Oftentimes we don’t think about our limited knowledge of the deep ocean until after disaster strikes and it’s too late. An oil spill or a missing airplane can quickly demonstrate both how little we know about these environments and how difficult it is to get timely, actionable information about deep-water areas.
Deep reaches of the ocean are places with almost freezing temperatures, corrosive saltwater, limited or no light, and extreme pressures. Not only do we not always know what’s there, we often are lacking the tools and technology needed to get to these extreme places.
The first American ocean explorers used lead lines and collected data one laborious cast at a time. Our current technology allows us to deploy ships and vehicles with increasingly sophisticated systems for mapping the seafloor, measuring ocean characteristics, and sampling the marine environment. We are poised for another quantum leap into highly autonomous vehicles that will greatly increase the pace and scope of exploration.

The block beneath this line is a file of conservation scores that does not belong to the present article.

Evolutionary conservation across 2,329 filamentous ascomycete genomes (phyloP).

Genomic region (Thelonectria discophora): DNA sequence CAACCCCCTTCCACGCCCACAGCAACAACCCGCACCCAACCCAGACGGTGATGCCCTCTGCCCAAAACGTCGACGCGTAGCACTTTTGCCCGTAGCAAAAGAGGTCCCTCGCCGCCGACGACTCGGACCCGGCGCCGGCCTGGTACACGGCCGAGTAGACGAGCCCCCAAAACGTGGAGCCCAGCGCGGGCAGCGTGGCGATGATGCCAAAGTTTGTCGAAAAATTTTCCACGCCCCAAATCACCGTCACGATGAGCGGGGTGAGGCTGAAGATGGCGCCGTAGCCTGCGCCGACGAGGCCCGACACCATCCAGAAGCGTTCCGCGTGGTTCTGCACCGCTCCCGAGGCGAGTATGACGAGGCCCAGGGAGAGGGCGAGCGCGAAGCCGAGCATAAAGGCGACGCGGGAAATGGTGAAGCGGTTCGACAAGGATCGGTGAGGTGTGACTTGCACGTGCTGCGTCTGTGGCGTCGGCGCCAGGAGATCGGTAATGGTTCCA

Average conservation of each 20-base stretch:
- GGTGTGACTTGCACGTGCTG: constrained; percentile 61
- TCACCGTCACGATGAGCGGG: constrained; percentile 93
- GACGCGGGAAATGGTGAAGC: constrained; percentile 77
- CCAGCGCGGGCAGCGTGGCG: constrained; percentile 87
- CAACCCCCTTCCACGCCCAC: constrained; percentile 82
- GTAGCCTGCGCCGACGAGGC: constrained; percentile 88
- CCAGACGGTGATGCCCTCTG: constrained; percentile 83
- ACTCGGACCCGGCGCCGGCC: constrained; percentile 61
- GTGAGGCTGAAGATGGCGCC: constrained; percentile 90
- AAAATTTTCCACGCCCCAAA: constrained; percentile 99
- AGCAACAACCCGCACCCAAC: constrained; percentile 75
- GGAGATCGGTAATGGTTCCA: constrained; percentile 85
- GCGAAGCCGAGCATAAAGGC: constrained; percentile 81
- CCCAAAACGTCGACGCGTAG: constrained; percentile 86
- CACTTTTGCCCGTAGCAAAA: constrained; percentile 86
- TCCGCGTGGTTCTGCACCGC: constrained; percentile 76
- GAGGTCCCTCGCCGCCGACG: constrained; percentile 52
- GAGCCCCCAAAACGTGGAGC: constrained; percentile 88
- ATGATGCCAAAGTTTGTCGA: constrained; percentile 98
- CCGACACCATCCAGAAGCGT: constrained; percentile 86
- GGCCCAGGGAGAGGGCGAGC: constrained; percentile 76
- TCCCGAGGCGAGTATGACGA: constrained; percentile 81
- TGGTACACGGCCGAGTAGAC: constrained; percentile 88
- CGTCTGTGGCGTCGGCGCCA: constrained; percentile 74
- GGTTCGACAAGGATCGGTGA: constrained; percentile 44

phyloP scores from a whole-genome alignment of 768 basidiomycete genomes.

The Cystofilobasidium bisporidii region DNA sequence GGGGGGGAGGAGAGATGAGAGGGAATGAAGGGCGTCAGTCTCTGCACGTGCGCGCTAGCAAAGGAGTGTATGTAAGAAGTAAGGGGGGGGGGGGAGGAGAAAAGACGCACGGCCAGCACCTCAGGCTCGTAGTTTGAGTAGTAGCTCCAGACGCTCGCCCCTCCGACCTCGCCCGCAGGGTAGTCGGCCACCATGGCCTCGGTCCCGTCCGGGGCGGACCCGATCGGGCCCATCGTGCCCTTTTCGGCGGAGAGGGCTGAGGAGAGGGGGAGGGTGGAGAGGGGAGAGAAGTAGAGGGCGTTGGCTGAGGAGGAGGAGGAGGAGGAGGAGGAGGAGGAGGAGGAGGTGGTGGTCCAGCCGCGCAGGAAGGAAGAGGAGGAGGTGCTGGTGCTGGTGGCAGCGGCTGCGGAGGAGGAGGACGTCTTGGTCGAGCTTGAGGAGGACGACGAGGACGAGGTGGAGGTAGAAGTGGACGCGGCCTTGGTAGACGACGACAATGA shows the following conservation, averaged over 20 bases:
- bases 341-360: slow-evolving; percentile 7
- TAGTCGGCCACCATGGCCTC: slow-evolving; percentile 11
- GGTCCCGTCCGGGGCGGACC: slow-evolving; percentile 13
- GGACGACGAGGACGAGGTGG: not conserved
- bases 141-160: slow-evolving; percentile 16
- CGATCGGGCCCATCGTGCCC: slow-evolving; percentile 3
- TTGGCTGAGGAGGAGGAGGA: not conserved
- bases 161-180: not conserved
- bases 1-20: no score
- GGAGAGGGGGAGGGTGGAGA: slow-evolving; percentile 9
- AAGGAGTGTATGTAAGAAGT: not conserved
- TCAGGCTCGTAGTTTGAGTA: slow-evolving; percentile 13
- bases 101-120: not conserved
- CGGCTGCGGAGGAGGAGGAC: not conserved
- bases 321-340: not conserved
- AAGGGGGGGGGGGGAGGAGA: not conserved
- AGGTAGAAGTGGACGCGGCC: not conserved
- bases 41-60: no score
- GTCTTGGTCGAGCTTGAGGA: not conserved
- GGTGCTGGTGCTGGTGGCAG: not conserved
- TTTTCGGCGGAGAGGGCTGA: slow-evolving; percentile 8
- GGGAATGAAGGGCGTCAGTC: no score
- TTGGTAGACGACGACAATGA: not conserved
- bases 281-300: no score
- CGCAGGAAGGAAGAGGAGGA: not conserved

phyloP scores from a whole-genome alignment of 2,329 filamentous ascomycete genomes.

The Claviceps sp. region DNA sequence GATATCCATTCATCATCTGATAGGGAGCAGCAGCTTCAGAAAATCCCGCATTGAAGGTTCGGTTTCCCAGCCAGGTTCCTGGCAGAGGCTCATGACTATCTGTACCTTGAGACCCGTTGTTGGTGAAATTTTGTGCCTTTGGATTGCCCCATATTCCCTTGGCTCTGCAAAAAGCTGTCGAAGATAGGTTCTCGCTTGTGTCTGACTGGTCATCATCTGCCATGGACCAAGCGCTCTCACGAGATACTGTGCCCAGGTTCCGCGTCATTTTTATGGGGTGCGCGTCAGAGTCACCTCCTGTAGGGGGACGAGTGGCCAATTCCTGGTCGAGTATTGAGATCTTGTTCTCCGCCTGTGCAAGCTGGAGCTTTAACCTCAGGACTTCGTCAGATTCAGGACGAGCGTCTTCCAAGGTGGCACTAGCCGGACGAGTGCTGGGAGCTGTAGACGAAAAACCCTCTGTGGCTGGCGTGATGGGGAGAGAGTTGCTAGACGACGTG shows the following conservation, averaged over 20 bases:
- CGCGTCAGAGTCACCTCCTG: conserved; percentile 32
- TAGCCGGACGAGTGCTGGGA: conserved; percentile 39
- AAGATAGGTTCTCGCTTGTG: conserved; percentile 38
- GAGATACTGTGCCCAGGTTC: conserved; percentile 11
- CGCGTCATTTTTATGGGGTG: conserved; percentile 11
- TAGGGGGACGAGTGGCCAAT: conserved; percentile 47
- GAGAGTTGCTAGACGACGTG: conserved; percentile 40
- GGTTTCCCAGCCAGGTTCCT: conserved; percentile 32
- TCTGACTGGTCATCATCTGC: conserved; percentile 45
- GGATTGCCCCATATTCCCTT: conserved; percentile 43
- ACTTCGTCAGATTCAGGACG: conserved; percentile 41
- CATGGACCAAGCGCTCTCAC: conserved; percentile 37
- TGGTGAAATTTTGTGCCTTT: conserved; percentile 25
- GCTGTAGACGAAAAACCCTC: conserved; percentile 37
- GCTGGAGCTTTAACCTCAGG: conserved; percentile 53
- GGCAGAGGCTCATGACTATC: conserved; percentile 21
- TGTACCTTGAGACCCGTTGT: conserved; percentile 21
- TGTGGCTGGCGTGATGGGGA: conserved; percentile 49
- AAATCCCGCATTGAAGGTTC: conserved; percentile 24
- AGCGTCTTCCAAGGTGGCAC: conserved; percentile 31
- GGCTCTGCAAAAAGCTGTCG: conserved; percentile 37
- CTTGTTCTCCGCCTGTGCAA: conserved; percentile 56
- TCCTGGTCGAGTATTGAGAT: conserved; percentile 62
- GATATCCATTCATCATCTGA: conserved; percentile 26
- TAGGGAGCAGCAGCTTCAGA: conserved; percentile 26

Before, not after, disaster or crisis strikes: That is when we need knowledge about the environment. Ocean exploration provides the basic environmental intelligence needed to respond and respond appropriately. Additionally, the tools and technologies being developed for exploration can be transferred for use in emergency situations—whether an oil spill or an unexpected change that impacts marine life.
Without this basic knowledge and these technologies, how can we respond in the face of an ocean crisis and how can we know that our response is the right one?